But due to the nature of lending, changes to the credit policy will only be fully reflected in returns after the vintages containing the loan segment either mature or are charged off. This can take up to five years, meaning the last remnants of the old credit policy will be gone in the third quarter of 2021. The fact that these vintages will be contained in Lending Club’s funds for the next several years may discourage additional accredited investors from joining those funds. Requested redemptions for the fund in the second quarter were listed as $442 million, which, when redeemed, will translate into a \$1.3 million quarterly drop in revenue for the fund. Redemptions requests in the fund also mean that the fund is unable to reinvest principal and interest payments back into new notes, which will hurt originations.

Lending Club’s third quarter Earnings Guidance

Lending Club has guided investors that there will be 0% growth in originations from the second quarter. The company has stated that they expect a \$15-\$30 million loss on revenues of between \$95M and \$105M, which equates to an EPS loss of (\$0.035) to (\$0.077). Analysts have a consensus EPS estimate of (.07).

This number may be optimistic.

A look at retail note origination

Available supply on Lending Club’s retail platform, which accounted for 17% of all loan originations in the second quarter, decreased approximately 20% quarter over quarter. This puts retail loan originations at between \$250M and \$300M, and total platform originations between \$1.5-\$1.75B.

Lending Club also issued \$14 million in incentives to investors in the second quarter, which was recognized as contra revenue. These incentives continued into August, which means that we can expect to see some contra revenue realized in the third quarter.

This combination means that total operating revenue will likely be reported at between \$85-\$95M, with total GAAP net loss of between \$35-\$65M and adjusted loss of \$25-\$45M.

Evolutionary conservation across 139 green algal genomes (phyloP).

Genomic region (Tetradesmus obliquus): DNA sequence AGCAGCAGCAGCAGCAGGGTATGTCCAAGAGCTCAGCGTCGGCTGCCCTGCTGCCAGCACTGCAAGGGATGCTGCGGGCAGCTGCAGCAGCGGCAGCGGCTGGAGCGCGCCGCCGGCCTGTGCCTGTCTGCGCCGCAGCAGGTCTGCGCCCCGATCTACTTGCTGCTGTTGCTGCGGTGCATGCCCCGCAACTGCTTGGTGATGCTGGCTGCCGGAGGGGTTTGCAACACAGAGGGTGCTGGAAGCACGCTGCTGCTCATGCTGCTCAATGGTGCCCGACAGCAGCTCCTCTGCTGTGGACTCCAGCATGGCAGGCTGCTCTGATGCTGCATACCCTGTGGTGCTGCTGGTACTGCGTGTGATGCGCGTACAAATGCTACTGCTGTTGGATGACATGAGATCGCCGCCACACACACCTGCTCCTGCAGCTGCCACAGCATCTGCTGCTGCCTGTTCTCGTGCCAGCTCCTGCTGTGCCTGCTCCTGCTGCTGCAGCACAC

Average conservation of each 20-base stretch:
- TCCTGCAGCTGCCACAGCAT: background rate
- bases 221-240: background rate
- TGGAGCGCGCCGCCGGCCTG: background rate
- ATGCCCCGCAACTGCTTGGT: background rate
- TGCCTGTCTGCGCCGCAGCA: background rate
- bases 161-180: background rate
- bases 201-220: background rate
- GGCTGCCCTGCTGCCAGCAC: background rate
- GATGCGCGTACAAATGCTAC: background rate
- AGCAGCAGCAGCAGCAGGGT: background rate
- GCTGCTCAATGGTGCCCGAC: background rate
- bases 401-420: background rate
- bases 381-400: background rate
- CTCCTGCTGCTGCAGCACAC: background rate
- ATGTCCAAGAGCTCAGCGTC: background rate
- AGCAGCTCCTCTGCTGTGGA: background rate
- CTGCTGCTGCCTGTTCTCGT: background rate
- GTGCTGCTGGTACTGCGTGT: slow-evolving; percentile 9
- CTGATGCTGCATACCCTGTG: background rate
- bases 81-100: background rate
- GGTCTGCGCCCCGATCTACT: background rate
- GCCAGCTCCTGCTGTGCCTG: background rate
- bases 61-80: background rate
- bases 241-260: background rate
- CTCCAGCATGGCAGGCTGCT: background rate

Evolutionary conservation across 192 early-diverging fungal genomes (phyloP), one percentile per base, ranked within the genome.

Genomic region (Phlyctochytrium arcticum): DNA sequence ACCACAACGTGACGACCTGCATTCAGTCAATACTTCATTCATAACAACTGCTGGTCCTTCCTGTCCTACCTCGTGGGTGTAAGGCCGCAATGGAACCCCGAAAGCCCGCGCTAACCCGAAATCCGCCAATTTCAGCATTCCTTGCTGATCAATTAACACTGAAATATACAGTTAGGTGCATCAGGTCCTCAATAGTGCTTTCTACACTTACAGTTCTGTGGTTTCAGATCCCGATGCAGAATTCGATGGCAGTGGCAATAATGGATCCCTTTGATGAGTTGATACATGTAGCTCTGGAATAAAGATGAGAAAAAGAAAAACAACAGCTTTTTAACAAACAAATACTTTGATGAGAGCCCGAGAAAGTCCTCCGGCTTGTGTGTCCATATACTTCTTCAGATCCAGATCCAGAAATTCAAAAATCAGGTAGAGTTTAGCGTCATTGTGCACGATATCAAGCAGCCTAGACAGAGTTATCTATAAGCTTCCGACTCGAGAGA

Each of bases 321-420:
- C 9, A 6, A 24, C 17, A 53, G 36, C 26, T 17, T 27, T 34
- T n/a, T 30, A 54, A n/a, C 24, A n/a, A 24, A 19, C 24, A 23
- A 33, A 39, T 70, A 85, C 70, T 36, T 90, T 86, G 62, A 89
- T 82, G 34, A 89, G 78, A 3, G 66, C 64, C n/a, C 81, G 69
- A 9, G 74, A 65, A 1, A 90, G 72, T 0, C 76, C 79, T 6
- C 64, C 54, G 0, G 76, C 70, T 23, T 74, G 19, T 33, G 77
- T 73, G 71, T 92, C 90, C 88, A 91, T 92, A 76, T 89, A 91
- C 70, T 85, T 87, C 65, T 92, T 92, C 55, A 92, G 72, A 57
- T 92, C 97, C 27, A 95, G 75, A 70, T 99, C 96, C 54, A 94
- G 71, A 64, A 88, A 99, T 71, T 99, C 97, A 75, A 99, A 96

As noted above, if Lending Club did a good job of broadly slashing the sales/marketing budget, which was by far is its largest cost center, we would expect to see the adjusted loss to be closer to \$25M. If the company was not able to cut very deep, we would expect losses to be closer to \$45M. The likelihood is somewhere in the middle, with an adjusted loss of \$30-35M, or a loss of (\$0.077) to (\$0.09) per share.

Some additional thoughts

On the ‘nonperforming loan’ segment

It is difficult to see if banks or other originators are experiencing an increase in defaults for the same segments of the loan population, since data for the unsecured consumer installment loan industry is mostly opaque.
Would these borrowers receive loan terms at all at any other lender?
Are the increased defaults at Circleback, Loandepot, Ondeck, and Lending Club only indicative of inexperienced underwriting, or does it represent an economic signal that the credit cycle is starting to worsen among the most vulnerable?

On the Marketplace Lending industry

The Marketplace Lending business has developed past its tinkerer phase, and is evolving from initial adopters to mainstream. But the main adopters are institutions, rather than individuals. We don’t know if anyone has pointed out the irony in a bank using an online platform to originate loans yet, but the financial revolution for the masses has failed to materialize. Instead of revolutionizing finance into something new, the old guard has taken over online lending and is adapting it to the existing system.